Of course, now we can all see that the turnaround was inevitable. Empowered physically and mentally by a new diet, a Davis Cup title and a better serve, the streamlined Novak no longer had a soft spot -- i.e., Roger Federer's backhand, Andy Murray's brain -- to brutalize. As a result, Nadal suddenly understood what it felt like to play against himself. And he didn't like it.
This harsh reality has been harder for Nadal to accept than one would have expected. He's come right out and said that figuring out how to turn the tables on Djokovic is such a big job that it can't possibly happen before next season. Federer, with his bird's eye perspective on the game, recently hit on why that is: Rafa's never been dominated before. "I don't think it's rattling him badly," he said, diplomatic as ever, of Djokovic's five straight wins over Nadal. "But it should have some effect on him, because he doesn't have losing streaks against many players, or hasn't had, because he was such a good teenager, really."
That's a key point. Nadal was so good at such a young age that he skipped over an important step in development. The natural order of things is for a player, no matter how talented, to get beaten like an old rug early in his ATP career. Back in his pony-tail days, Federer regularly got pounded by Andre Agassi and even Lleyton Hewitt, before his 2003 breakthrough. But the same didn't happen to Nadal. He was a true prodigy, a phenomenon. In addition to his freakish teenage physique and skills, injuries kept him off the circuit early on. So when he made his very first appearance at Roland Garros, he won the thing. He even won his first-ever match against Federer, then the new number-one player in the world. And it was on a hard court.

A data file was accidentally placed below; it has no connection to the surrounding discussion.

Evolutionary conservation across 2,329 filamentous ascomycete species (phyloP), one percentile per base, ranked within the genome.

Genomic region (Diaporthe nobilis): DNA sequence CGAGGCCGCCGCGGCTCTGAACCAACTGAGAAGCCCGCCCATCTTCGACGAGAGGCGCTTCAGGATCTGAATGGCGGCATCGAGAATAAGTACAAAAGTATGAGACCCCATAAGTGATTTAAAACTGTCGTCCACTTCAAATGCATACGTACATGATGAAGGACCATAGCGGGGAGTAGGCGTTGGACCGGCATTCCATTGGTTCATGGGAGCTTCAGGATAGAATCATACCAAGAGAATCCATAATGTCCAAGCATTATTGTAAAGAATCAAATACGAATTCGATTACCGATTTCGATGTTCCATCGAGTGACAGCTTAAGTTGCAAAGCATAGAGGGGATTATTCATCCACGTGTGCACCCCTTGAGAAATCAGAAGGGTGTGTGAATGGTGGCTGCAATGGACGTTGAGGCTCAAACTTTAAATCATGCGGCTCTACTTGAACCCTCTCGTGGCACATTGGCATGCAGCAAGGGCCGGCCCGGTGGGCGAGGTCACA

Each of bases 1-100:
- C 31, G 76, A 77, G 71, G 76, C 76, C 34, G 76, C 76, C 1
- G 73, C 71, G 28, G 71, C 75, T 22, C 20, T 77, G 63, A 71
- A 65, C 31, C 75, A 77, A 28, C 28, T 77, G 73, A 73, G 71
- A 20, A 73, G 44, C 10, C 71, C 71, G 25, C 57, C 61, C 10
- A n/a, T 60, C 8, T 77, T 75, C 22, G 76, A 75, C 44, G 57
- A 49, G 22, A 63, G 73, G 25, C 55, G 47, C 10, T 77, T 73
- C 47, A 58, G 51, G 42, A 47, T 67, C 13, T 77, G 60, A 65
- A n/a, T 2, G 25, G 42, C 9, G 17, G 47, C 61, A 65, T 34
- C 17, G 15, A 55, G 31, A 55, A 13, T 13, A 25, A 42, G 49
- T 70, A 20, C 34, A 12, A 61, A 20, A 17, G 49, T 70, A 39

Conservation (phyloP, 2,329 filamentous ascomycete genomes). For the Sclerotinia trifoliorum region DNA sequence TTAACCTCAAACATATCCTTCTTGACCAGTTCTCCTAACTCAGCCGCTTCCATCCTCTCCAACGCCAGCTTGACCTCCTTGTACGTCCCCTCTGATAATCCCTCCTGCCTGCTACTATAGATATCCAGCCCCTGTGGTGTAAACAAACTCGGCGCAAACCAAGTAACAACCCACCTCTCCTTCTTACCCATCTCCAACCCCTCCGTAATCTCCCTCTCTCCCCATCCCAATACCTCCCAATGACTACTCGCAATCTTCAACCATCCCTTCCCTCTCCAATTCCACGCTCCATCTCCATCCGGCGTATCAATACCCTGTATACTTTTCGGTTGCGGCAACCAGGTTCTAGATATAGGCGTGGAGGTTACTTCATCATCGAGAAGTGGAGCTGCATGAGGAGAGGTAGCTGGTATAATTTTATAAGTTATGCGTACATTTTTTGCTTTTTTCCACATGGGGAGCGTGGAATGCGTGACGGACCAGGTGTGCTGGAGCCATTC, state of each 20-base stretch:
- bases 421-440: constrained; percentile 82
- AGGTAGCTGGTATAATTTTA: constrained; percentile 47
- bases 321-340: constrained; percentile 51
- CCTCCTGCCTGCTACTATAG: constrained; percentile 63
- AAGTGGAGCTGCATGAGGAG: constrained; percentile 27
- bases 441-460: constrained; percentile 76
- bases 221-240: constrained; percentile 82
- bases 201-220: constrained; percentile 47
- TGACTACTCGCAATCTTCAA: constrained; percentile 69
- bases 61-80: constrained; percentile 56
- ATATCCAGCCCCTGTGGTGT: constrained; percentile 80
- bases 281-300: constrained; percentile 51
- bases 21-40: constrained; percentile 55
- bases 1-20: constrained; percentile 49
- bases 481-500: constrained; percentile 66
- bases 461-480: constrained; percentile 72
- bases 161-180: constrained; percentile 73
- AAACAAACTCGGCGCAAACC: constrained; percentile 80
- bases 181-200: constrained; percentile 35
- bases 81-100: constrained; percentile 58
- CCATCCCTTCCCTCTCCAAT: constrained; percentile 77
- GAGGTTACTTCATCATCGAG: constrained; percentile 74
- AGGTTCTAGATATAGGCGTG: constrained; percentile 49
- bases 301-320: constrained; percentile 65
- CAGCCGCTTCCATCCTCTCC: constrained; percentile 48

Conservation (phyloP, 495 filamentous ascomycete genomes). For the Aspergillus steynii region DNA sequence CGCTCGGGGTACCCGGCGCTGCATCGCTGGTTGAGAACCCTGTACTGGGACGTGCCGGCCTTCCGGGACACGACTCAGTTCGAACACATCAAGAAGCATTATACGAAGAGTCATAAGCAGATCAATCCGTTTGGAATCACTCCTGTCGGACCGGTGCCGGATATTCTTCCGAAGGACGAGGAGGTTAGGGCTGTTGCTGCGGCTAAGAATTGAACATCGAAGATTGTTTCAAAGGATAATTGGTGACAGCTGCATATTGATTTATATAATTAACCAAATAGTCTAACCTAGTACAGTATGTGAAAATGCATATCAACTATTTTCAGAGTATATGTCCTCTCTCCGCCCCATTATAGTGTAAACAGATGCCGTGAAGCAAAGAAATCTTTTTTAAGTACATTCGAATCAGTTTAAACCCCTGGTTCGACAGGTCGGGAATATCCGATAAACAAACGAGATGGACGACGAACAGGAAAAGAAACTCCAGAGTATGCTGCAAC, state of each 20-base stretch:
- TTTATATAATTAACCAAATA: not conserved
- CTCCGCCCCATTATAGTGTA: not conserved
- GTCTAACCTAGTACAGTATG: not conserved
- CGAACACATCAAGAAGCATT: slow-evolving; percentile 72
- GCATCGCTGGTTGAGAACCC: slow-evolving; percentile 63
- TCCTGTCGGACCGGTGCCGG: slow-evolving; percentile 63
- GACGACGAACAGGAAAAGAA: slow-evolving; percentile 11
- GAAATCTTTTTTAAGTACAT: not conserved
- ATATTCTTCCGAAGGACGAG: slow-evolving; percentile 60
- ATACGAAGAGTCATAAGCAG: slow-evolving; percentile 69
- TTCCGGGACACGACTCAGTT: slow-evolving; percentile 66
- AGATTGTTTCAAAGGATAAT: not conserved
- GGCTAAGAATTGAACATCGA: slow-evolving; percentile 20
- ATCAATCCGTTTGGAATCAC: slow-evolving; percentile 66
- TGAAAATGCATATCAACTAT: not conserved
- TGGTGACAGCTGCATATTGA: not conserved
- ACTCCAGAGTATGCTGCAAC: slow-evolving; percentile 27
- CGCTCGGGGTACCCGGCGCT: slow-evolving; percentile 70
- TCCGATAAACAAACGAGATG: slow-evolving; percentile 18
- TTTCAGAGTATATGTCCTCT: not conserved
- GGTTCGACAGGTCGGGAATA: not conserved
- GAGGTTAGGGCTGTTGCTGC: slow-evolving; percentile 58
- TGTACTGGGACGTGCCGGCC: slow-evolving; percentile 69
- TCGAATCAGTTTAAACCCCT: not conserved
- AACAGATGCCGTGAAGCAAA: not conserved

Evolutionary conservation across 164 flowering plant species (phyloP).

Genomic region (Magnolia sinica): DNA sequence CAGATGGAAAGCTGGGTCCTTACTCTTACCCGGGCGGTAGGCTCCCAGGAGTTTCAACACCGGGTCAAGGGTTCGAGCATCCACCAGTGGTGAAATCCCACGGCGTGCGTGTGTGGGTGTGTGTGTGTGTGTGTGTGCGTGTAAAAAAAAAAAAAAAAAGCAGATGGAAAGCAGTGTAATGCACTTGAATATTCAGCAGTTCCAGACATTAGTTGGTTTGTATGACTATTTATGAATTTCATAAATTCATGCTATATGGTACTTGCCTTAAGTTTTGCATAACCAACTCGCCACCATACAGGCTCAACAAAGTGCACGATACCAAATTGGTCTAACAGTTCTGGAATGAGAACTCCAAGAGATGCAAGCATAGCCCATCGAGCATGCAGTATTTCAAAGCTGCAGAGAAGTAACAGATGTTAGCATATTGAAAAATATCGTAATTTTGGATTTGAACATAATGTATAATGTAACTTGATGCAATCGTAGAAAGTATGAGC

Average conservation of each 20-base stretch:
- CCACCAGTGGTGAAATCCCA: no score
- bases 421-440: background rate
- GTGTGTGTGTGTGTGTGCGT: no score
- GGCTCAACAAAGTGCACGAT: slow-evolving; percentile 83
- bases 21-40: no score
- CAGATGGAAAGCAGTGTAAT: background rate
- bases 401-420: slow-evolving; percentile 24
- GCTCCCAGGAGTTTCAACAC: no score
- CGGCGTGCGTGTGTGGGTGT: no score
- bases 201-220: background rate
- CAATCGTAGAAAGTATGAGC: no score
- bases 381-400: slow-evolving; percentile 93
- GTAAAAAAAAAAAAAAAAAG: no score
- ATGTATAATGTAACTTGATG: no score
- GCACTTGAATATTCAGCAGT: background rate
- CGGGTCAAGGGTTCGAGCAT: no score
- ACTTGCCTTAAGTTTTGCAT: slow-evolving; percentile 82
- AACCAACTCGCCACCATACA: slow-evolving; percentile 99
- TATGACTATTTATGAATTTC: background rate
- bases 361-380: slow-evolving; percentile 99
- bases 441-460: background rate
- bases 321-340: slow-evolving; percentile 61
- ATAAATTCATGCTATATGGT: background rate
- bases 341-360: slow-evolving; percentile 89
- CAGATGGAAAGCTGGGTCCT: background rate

This led to the Rafa Mythos, which Nadal bought into with equal or greater fervor than even his opponents. "I think I have the capacity to accept difficulties and overcome them that is superior to many of my rivals," he says in his new book.
That certainly has been true. Now it's more true of Djokovic than it is of Nadal.
The Spaniard's tail-between-the-legs response to Djokovic's rise has been a bit of a shock. Rafa has never been one to swagger -- that's always been an important aspect of his appeal. He's a pleasant, genuine guy. The idealized Nice Young Man. He brings boyish enthusiasm, not marking-my-territory arrogance, to the court. But there is a flip side to that humility: Abject acceptance of the Way of Things, whatever it might be. There will be no Connorsesque, "I'll chase that S.O.B. to the ends of the earth" bluster from him. He's number two again? OK, Rafa doesn't like it, but he accepts it.
To change this new, unpleasant reality, he needs to go away for a while, soak in the hot tub, gather his brain trust -- and work, work, work.
At least he thinks he does. He actually doesn't. And maybe Soreshouldergatewill convince him that the time to strike isn't 2012 but right now, in New York. Djokovic retired in the Cincy final against Murray, kicking up speculation that he's seriously hurt, that he's burned out. That he won't be ready for the U.S. Open next week. He'll be fit and ready, make no mistake. But the Djoker is amental block for Nadal, not a physical one. Rafa just needs to believe the Serbian will be 99% instead of 100%.
Yes, Djokovic can beat anyone at any time. That includes Federer and Nadal and the ghosts of Budge and Laver. He's that good. But the same is still true of Rafa. He's the defending U.S. Open champion, let's remember. And it's not like Djokovic has been blowing Nadal off the court this season. Their matches have been close, and Rafa just needs that little extra oomph to get over the hump. I never thought I'd be saying this, but he just needs to believe in himself.